As an example of reducing weight to a point that would appear to be beyond the safe limit, the Moretti 750 is a very good example. Not content with building the body and chassis as a complete framework of rectangular section tubing, all the main cross-members are drilled to an almost impossible extent. The 750-c.c. engine is a twin-o.h.c. four-cylinder fitted with two horizontal carburetters. Front suspension is independent (the popular F.I.A.T. “500” type), while a normal type of rear axle assembly is used, mounted on half-elliptic springs.
Mention of the F.I.A.T. “500” brings us to the diminutive Testa d’Oro, which is based on the well-known “Topolino.” In a chassis of its own, with wishbone and coil-spring i.f.s., the Testa d’Oro has an o.h.v. four-cylinder engine, developed from the “500” model. The radiator is mounted low down at the front and twin downdraught carburetters are used. Some idea of the size of this little car can be judged from the photograph of it being tried out in Italy.
A rather unusual car is the rear-engined 750 Siata, which has a layout similar to an Auto-Union, very much scaled down. For all practical purposes. the Siata is a single-seater, with the driver situated in the centre of the cockpit, in front of the engine. The seat squab extends across the full width of the car and would appear to be built for carrying an occasional passenger on each side of the driver! The rear-mounted engine is an exceptionally clean design, of 750-c.c. capacity, being a twin-o.h.c. four-cylinder with carburation of the single downdraught pattern, a type very popular with Italian constructors. The engine, gearbox and rear-axle assembly are bolted up in one unit and an absence of under-bonnet trimmings and bits and bobs tends to make the power unit look rather lost when the cowling is removed. An unusual feature of the Siata is the use of a surface radiator which forms the nose of the car, sloping from the windscreen down to the most forward point of the car.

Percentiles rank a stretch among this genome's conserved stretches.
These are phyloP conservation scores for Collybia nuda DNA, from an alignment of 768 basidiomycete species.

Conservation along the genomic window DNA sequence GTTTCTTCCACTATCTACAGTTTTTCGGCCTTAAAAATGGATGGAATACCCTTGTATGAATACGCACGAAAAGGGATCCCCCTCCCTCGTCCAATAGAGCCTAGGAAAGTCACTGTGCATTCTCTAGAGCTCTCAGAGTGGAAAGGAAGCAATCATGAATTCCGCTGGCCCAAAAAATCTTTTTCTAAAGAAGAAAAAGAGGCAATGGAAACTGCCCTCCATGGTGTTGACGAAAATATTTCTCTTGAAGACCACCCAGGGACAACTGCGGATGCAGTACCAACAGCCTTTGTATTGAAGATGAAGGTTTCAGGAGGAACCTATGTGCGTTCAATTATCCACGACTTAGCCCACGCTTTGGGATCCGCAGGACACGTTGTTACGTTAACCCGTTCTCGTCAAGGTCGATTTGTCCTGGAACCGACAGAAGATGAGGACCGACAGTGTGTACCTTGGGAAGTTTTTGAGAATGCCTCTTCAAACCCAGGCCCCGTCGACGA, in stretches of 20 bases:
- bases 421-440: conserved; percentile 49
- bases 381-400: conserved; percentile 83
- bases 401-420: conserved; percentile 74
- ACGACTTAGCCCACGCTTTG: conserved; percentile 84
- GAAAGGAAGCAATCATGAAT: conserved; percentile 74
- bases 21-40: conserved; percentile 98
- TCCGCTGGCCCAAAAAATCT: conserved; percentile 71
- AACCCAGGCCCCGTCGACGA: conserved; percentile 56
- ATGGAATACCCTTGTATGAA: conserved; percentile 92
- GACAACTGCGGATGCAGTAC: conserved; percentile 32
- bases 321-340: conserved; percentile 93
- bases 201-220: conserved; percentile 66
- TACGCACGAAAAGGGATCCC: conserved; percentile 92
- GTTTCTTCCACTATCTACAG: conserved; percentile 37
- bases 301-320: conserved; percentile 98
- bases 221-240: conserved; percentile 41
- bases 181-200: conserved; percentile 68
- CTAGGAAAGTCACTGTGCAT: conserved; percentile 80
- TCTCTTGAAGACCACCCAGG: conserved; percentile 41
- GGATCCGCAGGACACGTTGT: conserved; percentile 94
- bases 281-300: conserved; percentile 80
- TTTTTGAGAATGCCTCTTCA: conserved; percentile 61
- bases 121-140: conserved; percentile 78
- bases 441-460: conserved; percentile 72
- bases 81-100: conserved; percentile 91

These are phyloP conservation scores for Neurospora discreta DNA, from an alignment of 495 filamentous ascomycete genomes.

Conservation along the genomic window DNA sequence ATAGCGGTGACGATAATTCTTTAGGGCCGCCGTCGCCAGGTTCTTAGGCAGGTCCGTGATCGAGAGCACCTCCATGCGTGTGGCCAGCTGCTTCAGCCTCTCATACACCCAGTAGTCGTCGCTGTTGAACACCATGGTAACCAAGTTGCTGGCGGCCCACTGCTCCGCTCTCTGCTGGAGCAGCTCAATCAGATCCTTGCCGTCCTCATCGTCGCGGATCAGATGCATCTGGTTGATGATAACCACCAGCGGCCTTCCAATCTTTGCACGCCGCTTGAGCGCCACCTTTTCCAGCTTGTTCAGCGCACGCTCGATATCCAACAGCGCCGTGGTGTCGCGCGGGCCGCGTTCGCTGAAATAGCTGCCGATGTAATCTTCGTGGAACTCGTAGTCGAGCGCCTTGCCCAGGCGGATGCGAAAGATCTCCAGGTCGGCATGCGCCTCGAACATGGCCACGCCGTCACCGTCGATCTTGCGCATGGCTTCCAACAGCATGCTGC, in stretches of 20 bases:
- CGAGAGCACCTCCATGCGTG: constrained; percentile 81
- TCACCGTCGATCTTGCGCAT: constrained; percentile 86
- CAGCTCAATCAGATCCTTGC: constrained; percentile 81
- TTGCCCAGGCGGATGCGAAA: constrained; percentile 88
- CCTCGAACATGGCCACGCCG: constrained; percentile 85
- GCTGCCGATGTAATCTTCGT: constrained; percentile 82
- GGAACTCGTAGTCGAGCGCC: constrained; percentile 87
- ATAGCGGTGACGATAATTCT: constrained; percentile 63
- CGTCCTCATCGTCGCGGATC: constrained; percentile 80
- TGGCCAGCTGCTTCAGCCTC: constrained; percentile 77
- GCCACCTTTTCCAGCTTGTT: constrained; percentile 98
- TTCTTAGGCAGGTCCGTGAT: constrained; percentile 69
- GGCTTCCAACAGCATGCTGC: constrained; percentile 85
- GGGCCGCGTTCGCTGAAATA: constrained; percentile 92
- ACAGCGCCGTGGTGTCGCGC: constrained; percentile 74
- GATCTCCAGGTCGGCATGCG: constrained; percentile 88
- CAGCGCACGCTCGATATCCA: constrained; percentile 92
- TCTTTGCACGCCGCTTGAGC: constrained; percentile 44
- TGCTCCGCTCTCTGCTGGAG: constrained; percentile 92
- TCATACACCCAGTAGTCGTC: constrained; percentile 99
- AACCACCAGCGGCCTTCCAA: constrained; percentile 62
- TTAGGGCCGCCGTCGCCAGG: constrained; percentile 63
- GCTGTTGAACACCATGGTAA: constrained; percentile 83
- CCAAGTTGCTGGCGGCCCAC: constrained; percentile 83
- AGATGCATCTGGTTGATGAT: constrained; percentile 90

Last, but by no means least, we have the Type 166 Ferrari. This car is undoubtedly one of the high-lights of the post-war sporting world, for in an age when people are expending their energy on producing performance from engines based on a production unit, Ferrari’s. introduced a V-12 cylinder engine, boasting every possible complication; small cylinders, o.h. camshafts, high revs, in fact an engine which could justifiably be so described, and, in itself, a masterpiece of engineering. This attitude is carried throughout the car and the result is one of the most outstanding non-supercharged cars of all time and a Formula II winner. The model illustrated is a road version with bodywork by “Touring” of Milan.
No matter in what country or what the conditions, the enthusiasts’ love or specialised cars for a special purpose will always flourish, and as the photographs show, the Italian enthusiasts have their flair for achieving the impossible, in a land suffering from being defeated in a major competition of a not very sporting character. D. S. J.
[We are grateful to M. Constantin for sending the photographs which prompted this article. — Ed.]